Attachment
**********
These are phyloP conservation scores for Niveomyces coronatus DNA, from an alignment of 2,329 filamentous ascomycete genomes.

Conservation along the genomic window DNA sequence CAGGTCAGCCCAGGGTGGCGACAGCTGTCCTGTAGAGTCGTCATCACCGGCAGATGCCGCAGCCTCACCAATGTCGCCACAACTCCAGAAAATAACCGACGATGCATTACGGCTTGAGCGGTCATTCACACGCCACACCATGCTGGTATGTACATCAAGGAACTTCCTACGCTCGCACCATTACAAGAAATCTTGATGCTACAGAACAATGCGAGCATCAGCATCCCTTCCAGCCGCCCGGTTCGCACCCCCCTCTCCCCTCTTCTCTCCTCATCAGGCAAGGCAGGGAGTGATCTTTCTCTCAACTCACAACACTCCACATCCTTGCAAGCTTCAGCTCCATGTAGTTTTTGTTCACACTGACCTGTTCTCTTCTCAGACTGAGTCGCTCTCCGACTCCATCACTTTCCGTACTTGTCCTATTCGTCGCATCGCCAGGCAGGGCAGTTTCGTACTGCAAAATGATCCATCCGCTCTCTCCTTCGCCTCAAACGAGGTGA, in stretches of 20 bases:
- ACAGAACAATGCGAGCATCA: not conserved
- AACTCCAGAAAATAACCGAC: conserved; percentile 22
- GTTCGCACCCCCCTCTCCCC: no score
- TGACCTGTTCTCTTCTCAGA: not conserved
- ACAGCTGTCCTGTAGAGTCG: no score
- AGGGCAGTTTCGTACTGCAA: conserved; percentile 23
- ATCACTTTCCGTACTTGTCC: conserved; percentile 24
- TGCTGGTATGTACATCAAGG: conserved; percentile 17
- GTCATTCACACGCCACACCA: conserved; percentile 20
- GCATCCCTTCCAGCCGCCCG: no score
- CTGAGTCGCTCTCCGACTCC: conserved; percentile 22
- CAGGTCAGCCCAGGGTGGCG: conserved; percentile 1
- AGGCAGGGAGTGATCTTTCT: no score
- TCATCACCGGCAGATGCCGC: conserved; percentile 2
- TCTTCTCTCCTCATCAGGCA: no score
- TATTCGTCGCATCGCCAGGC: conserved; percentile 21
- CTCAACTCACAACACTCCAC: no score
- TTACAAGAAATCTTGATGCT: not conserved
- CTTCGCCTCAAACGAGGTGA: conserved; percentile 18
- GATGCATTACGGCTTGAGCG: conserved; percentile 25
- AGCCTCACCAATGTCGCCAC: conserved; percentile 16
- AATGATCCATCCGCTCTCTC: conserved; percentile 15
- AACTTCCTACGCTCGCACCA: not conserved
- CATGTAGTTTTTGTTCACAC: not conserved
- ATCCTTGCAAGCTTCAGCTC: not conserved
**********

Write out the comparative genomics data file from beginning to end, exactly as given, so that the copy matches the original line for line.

These are phyloP conservation scores for Niveomyces coronatus DNA, from an alignment of 2,329 filamentous ascomycete genomes.

Conservation along the genomic window DNA sequence CAGGTCAGCCCAGGGTGGCGACAGCTGTCCTGTAGAGTCGTCATCACCGGCAGATGCCGCAGCCTCACCAATGTCGCCACAACTCCAGAAAATAACCGACGATGCATTACGGCTTGAGCGGTCATTCACACGCCACACCATGCTGGTATGTACATCAAGGAACTTCCTACGCTCGCACCATTACAAGAAATCTTGATGCTACAGAACAATGCGAGCATCAGCATCCCTTCCAGCCGCCCGGTTCGCACCCCCCTCTCCCCTCTTCTCTCCTCATCAGGCAAGGCAGGGAGTGATCTTTCTCTCAACTCACAACACTCCACATCCTTGCAAGCTTCAGCTCCATGTAGTTTTTGTTCACACTGACCTGTTCTCTTCTCAGACTGAGTCGCTCTCCGACTCCATCACTTTCCGTACTTGTCCTATTCGTCGCATCGCCAGGCAGGGCAGTTTCGTACTGCAAAATGATCCATCCGCTCTCTCCTTCGCCTCAAACGAGGTGA, in stretches of 20 bases:
- ACAGAACAATGCGAGCATCA: not conserved
- AACTCCAGAAAATAACCGAC: conserved; percentile 22
- GTTCGCACCCCCCTCTCCCC: no score
- TGACCTGTTCTCTTCTCAGA: not conserved
- ACAGCTGTCCTGTAGAGTCG: no score
- AGGGCAGTTTCGTACTGCAA: conserved; percentile 23
- ATCACTTTCCGTACTTGTCC: conserved; percentile 24
- TGCTGGTATGTACATCAAGG: conserved; percentile 17
- GTCATTCACACGCCACACCA: conserved; percentile 20
- GCATCCCTTCCAGCCGCCCG: no score
- CTGAGTCGCTCTCCGACTCC: conserved; percentile 22
- CAGGTCAGCCCAGGGTGGCG: conserved; percentile 1
- AGGCAGGGAGTGATCTTTCT: no score
- TCATCACCGGCAGATGCCGC: conserved; percentile 2
- TCTTCTCTCCTCATCAGGCA: no score
- TATTCGTCGCATCGCCAGGC: conserved; percentile 21
- CTCAACTCACAACACTCCAC: no score
- TTACAAGAAATCTTGATGCT: not conserved
- CTTCGCCTCAAACGAGGTGA: conserved; percentile 18
- GATGCATTACGGCTTGAGCG: conserved; percentile 25
- AGCCTCACCAATGTCGCCAC: conserved; percentile 16
- AATGATCCATCCGCTCTCTC: conserved; percentile 15
- AACTTCCTACGCTCGCACCA: not conserved
- CATGTAGTTTTTGTTCACAC: not conserved
- ATCCTTGCAAGCTTCAGCTC: not conserved